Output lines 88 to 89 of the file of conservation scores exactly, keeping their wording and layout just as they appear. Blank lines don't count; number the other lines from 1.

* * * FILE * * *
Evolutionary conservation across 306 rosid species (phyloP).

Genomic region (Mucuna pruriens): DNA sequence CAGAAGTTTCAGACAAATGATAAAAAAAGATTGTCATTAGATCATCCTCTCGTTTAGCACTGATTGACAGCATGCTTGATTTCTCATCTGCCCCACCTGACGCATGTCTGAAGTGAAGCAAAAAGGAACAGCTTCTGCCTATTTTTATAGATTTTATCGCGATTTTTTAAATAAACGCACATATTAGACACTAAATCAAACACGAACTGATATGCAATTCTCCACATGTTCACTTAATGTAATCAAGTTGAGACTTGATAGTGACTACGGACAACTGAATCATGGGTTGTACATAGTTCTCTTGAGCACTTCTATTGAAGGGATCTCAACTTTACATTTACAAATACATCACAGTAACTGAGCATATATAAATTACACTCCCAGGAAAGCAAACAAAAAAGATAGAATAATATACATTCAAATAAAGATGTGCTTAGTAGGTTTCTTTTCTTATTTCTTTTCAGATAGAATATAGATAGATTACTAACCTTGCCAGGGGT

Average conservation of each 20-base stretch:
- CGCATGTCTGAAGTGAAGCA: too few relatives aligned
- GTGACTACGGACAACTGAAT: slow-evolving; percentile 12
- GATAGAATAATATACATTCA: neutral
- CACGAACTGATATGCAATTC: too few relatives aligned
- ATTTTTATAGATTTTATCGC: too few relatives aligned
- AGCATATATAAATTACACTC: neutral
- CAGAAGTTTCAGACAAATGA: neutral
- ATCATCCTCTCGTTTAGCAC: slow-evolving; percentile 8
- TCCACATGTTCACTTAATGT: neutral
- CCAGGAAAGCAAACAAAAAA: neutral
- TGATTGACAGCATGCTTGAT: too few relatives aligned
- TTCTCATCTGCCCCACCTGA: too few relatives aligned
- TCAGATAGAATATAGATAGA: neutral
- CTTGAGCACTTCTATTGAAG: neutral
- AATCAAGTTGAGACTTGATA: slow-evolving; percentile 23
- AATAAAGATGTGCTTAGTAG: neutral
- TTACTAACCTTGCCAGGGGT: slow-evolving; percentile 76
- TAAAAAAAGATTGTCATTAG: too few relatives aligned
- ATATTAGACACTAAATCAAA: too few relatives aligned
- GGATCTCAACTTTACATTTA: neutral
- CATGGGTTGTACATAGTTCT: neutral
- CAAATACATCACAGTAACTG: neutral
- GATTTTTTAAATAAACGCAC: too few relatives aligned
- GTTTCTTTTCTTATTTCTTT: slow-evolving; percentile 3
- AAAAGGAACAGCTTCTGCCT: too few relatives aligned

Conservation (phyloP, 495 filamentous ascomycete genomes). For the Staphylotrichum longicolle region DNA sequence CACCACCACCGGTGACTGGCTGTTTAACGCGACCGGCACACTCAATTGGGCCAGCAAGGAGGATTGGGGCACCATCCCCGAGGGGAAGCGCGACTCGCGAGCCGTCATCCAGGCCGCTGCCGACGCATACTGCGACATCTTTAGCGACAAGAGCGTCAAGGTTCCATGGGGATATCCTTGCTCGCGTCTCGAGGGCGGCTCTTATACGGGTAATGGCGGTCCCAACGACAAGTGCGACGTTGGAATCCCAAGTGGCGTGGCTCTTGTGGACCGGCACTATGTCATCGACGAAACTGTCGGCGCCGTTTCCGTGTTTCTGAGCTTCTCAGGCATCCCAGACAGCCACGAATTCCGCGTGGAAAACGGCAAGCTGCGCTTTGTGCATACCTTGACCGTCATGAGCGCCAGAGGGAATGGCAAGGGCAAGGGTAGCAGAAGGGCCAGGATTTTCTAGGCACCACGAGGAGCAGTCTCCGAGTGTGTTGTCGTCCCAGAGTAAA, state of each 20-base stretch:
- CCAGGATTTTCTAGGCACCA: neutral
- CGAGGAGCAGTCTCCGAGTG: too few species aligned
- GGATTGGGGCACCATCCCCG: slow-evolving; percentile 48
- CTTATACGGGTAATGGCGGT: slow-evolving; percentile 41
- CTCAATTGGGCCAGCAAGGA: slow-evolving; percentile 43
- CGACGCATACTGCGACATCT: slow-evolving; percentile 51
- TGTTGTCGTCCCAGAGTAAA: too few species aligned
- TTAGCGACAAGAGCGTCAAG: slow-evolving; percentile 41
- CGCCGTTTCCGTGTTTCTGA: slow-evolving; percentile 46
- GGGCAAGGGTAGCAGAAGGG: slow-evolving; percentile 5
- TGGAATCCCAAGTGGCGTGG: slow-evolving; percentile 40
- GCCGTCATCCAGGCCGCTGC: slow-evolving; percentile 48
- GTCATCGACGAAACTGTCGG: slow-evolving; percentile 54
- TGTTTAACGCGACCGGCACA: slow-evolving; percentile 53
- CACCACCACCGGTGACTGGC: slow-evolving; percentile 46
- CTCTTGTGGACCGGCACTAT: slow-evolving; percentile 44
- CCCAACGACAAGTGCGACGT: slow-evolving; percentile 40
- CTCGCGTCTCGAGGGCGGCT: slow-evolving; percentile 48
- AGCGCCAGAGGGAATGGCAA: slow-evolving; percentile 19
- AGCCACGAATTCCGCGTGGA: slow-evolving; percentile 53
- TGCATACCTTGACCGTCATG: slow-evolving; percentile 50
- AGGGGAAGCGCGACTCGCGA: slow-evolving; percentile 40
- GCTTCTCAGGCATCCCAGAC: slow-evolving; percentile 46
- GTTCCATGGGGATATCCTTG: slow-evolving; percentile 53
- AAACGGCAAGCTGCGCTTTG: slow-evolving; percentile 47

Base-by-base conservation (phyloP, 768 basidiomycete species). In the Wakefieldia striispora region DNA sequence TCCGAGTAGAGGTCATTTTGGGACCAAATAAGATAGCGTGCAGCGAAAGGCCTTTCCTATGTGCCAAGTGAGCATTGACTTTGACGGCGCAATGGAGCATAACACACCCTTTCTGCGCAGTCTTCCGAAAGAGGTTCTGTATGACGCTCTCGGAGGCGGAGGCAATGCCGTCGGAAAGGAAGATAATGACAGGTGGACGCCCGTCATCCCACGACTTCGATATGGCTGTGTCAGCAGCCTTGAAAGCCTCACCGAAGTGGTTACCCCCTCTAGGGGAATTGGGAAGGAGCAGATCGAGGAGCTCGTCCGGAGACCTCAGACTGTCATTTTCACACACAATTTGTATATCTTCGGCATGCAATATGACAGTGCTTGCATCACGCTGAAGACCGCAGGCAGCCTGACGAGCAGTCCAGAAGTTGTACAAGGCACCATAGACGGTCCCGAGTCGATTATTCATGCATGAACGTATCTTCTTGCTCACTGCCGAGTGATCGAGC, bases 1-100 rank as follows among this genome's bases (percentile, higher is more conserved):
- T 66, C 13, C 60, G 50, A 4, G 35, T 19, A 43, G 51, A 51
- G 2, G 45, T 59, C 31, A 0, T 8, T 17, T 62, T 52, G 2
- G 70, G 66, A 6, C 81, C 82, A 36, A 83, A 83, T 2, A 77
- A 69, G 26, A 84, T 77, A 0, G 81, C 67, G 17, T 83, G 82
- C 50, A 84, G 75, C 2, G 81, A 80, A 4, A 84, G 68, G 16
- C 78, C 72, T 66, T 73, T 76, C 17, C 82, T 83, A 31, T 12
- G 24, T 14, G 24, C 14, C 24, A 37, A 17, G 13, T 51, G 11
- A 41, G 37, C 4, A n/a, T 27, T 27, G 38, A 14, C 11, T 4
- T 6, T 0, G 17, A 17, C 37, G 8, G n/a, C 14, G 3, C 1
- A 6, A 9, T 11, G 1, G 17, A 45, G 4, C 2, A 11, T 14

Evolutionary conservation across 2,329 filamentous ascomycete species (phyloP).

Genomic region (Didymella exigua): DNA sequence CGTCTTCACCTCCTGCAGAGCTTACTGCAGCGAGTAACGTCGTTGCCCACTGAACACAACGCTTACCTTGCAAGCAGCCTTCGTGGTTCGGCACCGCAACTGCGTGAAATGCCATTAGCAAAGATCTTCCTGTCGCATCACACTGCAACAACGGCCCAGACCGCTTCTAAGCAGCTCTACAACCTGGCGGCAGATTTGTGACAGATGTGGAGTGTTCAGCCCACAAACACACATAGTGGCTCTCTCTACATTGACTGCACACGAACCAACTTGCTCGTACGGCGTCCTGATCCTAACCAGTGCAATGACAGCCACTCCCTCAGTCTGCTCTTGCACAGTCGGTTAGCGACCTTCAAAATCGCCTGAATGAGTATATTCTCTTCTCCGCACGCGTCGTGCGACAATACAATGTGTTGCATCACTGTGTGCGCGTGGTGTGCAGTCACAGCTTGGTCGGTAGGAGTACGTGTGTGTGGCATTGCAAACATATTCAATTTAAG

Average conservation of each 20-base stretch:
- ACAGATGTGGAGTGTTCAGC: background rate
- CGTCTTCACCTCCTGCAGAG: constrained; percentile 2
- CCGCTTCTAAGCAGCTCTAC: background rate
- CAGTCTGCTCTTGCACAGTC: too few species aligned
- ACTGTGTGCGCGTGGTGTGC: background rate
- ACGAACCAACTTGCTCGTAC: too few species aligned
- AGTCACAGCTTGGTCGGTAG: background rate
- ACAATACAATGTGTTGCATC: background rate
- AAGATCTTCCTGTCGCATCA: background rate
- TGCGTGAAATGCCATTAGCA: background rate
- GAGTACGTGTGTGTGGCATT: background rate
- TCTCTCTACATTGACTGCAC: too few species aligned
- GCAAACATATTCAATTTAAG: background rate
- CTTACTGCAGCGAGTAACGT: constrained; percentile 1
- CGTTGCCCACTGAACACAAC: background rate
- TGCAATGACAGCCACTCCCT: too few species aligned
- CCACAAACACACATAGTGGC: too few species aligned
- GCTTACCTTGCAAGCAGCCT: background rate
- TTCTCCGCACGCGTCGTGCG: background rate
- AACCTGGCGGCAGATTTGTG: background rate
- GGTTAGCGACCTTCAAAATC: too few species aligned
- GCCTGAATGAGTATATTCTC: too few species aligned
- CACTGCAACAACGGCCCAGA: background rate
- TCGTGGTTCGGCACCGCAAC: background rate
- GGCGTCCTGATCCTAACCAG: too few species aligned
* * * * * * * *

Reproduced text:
- AACCTGGCGGCAGATTTGTG: background rate
- GGTTAGCGACCTTCAAAATC: too few species aligned